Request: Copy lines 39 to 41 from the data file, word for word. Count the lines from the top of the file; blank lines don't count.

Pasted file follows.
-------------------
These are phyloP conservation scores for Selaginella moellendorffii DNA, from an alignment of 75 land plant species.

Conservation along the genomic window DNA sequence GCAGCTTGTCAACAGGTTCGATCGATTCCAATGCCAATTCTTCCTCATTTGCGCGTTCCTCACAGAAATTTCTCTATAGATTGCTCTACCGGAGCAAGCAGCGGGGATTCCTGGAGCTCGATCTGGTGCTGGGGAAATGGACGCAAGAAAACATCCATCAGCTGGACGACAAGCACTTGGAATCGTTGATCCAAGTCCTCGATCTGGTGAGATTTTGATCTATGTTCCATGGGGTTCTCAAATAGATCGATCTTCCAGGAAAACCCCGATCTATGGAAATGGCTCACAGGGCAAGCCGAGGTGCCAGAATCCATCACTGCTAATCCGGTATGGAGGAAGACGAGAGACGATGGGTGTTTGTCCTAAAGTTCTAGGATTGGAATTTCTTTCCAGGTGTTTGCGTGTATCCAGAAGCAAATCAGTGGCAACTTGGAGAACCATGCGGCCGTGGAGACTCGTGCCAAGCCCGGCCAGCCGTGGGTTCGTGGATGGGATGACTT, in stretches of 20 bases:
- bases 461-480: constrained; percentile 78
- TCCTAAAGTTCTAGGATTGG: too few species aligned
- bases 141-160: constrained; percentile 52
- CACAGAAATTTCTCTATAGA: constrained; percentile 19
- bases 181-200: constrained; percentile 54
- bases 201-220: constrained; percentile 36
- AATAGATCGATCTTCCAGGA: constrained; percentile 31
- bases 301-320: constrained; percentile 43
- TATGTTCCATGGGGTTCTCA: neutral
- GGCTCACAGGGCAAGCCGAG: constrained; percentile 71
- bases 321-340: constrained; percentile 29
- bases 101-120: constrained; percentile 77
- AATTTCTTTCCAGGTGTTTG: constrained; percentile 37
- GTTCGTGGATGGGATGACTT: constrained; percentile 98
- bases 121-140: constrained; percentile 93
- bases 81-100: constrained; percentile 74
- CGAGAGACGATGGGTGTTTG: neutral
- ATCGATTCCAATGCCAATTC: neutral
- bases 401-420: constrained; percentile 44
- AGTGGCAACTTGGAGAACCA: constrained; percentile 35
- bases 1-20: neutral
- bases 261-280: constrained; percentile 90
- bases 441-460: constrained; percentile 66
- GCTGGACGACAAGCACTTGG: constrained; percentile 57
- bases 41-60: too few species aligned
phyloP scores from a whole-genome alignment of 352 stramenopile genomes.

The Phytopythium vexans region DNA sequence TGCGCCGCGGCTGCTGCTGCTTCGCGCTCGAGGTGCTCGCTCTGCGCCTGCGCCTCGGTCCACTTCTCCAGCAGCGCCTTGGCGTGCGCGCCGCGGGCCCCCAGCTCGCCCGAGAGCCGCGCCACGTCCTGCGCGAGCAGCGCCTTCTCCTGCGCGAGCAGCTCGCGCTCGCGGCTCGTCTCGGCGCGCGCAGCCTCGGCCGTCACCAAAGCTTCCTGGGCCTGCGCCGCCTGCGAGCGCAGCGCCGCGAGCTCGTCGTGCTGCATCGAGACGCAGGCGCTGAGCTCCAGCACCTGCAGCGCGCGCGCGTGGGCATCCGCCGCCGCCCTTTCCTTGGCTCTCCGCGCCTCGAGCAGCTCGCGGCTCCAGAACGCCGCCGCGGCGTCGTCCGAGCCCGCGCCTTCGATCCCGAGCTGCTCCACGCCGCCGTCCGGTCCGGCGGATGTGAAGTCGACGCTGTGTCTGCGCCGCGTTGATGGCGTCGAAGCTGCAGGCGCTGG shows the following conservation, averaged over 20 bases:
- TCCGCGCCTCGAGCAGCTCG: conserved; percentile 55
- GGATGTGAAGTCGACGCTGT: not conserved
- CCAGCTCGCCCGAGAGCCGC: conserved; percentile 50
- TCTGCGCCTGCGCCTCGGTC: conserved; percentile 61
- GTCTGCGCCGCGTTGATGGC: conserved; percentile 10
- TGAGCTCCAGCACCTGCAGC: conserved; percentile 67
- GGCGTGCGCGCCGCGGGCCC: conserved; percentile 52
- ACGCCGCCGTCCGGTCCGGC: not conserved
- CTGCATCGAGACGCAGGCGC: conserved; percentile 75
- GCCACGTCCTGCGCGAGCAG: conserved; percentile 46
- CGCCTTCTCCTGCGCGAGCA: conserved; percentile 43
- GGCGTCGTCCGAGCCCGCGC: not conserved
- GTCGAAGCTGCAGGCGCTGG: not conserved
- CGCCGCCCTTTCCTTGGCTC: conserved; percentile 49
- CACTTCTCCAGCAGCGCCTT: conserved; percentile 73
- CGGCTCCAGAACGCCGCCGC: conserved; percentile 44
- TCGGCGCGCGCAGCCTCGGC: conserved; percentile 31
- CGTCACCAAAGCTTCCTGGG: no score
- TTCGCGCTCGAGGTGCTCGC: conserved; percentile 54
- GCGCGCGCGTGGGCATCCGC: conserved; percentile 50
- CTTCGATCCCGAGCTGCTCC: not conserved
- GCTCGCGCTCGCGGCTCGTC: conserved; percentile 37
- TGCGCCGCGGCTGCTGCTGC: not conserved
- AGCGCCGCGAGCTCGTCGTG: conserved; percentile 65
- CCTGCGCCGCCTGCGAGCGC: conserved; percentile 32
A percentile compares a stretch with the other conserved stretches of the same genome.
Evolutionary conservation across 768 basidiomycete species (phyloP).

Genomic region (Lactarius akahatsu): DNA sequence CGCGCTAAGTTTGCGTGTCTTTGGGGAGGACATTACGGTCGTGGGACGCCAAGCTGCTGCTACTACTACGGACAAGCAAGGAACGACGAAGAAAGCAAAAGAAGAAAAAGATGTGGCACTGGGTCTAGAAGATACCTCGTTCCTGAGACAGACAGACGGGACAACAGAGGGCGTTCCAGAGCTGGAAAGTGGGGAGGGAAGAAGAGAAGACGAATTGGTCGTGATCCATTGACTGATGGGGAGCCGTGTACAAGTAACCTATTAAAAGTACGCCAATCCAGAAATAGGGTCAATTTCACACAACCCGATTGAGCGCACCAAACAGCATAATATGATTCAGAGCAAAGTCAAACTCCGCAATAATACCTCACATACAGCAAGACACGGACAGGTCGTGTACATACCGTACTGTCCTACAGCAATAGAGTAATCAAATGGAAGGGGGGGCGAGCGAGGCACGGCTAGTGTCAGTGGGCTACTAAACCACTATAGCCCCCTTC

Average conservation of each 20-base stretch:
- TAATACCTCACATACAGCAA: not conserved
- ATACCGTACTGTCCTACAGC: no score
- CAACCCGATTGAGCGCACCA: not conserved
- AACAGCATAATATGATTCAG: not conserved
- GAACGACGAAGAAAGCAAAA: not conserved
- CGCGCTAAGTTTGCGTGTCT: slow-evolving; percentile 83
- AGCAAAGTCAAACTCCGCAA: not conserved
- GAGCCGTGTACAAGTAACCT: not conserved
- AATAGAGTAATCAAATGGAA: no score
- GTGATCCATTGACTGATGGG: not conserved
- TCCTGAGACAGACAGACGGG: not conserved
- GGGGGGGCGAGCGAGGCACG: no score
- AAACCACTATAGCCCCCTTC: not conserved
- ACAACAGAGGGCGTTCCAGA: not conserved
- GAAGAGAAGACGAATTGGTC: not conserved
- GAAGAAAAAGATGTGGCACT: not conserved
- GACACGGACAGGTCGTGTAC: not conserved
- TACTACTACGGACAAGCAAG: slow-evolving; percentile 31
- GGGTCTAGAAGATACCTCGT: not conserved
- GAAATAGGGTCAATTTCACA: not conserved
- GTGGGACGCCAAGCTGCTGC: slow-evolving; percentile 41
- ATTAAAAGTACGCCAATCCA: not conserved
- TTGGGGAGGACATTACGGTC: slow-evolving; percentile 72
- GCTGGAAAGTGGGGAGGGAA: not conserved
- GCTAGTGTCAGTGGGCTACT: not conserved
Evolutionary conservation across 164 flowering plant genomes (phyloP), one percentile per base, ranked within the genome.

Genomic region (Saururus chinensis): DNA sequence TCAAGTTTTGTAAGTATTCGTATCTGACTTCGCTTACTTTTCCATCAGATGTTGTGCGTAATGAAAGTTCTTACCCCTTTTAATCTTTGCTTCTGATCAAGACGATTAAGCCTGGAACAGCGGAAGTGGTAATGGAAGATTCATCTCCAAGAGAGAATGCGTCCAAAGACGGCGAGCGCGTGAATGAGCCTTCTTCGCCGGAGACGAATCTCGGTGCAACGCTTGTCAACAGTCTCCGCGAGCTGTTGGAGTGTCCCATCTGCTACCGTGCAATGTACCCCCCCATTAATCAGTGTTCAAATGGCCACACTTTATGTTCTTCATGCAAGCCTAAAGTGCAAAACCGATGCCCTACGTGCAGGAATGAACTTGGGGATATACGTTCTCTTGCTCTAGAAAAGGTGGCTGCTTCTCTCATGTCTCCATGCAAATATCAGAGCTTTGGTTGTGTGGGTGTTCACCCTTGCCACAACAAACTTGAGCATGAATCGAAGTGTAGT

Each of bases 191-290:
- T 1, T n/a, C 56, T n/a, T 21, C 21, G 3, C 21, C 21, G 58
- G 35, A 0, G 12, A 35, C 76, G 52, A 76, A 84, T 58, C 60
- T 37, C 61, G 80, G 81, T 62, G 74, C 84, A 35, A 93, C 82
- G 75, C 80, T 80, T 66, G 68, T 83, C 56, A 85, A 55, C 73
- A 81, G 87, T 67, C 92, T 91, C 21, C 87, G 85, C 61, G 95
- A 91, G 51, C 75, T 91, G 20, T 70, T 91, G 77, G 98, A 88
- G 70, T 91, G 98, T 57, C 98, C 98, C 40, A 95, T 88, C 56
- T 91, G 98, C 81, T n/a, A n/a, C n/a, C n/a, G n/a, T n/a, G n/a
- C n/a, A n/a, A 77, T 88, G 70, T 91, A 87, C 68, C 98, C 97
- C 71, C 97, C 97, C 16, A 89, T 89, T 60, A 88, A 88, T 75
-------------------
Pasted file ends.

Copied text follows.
- GCCACGTCCTGCGCGAGCAG: conserved; percentile 46
- CGCCTTCTCCTGCGCGAGCA: conserved; percentile 43
- GGCGTCGTCCGAGCCCGCGC: not conserved